# Droopy Doors

It’s time to get some closure … extreme closure.

– Homer Simpson

If you live in an old house, there’s a good chance that you have encountered a droopy door. In our case, the hall closet door was drooping and wouldn’t latch. It kept swinging open and blocking the hallway. The solution was a wedge, but that made using the closet difficult.

The hall closet door wedged shut.

The reason the door doesn’t stay closed is because the latch is too low to go into the hole in the strike plate.

This is the strike plate for the closet door. You can see where the latch has worn off the finish at the bottom of the hole.

To show the problem, I marked the position of the bottom of the strike plate hole on a piece of masking tape.

The latch and the strike plate don’t line up.

You can see that the bottom of the latch is below the level of the hole in the strike plate. The door can’t latch is because the lock side is too low. The hardware has become misaligned due to door drooping.

It is natural to suppose, as I did, that the drooping is due to the weight of the door pulling on the top hinge. However, when I looked at the hinge side gap between the door and the frame, I found a larger gap at the bottom hinge than the top.

There is no gap between the door and the frame at the top hinge.

There is a very small gap between the door and the frame at the bottom hinge.

Other measurements showed that it was the door itself that was drooping. For instance, the gap between the door and frame at the top on the lock side was smaller than the gap at the bottom.

3/16″ gap at the top of the door

5/16″ gap at the bottom of the door.

Also, the gap at the top of the door is larger at the lock side than the hinge side.

There is a wider gap at the top of the door on the lock (left) side, as compared to that at the hinge side.

Slightly puzzled, I set about measuring the dimensions of the door itself. It turns out, the door itself is not square.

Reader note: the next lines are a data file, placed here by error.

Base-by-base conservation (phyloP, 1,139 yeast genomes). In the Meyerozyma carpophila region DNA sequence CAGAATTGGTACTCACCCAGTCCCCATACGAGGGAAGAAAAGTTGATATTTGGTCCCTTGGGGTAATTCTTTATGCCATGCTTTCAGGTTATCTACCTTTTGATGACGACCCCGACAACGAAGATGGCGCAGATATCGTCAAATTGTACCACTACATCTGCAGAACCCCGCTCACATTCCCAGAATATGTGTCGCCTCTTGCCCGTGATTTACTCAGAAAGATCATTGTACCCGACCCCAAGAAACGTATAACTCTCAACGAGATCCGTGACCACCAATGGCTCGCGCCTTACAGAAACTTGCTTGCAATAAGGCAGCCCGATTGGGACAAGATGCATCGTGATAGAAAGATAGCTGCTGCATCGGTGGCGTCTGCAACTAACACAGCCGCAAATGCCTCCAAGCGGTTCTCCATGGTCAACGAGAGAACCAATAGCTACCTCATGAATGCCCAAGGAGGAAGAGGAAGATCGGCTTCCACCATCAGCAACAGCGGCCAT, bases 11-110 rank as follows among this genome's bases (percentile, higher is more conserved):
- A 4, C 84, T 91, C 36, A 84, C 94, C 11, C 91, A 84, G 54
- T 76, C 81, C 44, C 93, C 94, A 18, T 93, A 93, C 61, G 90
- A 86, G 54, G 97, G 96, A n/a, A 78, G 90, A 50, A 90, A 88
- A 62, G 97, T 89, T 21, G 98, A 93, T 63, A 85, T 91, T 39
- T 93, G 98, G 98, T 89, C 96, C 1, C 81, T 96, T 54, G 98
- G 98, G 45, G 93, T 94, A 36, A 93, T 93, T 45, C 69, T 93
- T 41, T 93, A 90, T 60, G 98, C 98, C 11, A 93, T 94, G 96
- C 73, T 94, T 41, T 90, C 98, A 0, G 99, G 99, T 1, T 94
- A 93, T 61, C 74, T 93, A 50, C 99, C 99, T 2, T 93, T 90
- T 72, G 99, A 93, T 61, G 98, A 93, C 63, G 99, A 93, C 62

The diagonal B-C is longer than diagonal A-D

The distance A-D is 82½”, whereas B-C is 82⅞”. That’s only a small difference, but enough to cause the misalignment, and to show that the hinges weren’t the problem.

As you can see, this is a panel door. It is made up of a number of pieces of wood joined together. Over the last ninety years, the weight of the door pulling on the joints has caused movement at each joint.

So, things droop over time. Not really news, I know.

But getting back to the task at hand: How does this new-found knowledge help us to make the door close properly? It doesn’t!

Forget about the out-of-square door. That’s just part of your house’s character (and it would probably be really difficult to square up all those panels). There is a quick and easy fix to this problem: pack off the bottom hinge.

Pack off the bottom hinge with paper, cardboard or wood.

The amount of packing to add is the difference between the bottom and top gaps on the lock side. In this case, 5/16″ minus 3/16″ = 1/8″. Make holes in your packing material for the screws, and replace the hinges and door.

The latch is now above the bottom of the strike plate hole.

Now the latch has been lifted up enough to clear the bottom of the strike plate hole and the door latches again. The hinges weren’t the problem, but they were the solution.

The bottom gap is now 3/16″, the same as the top.

So, that was easy. I wonder why I didn’t do it months ago?

This entry was posted in Before & After, Repair & Maintenance, Windows & Doors and tagged , , , . Bookmark the permalink.

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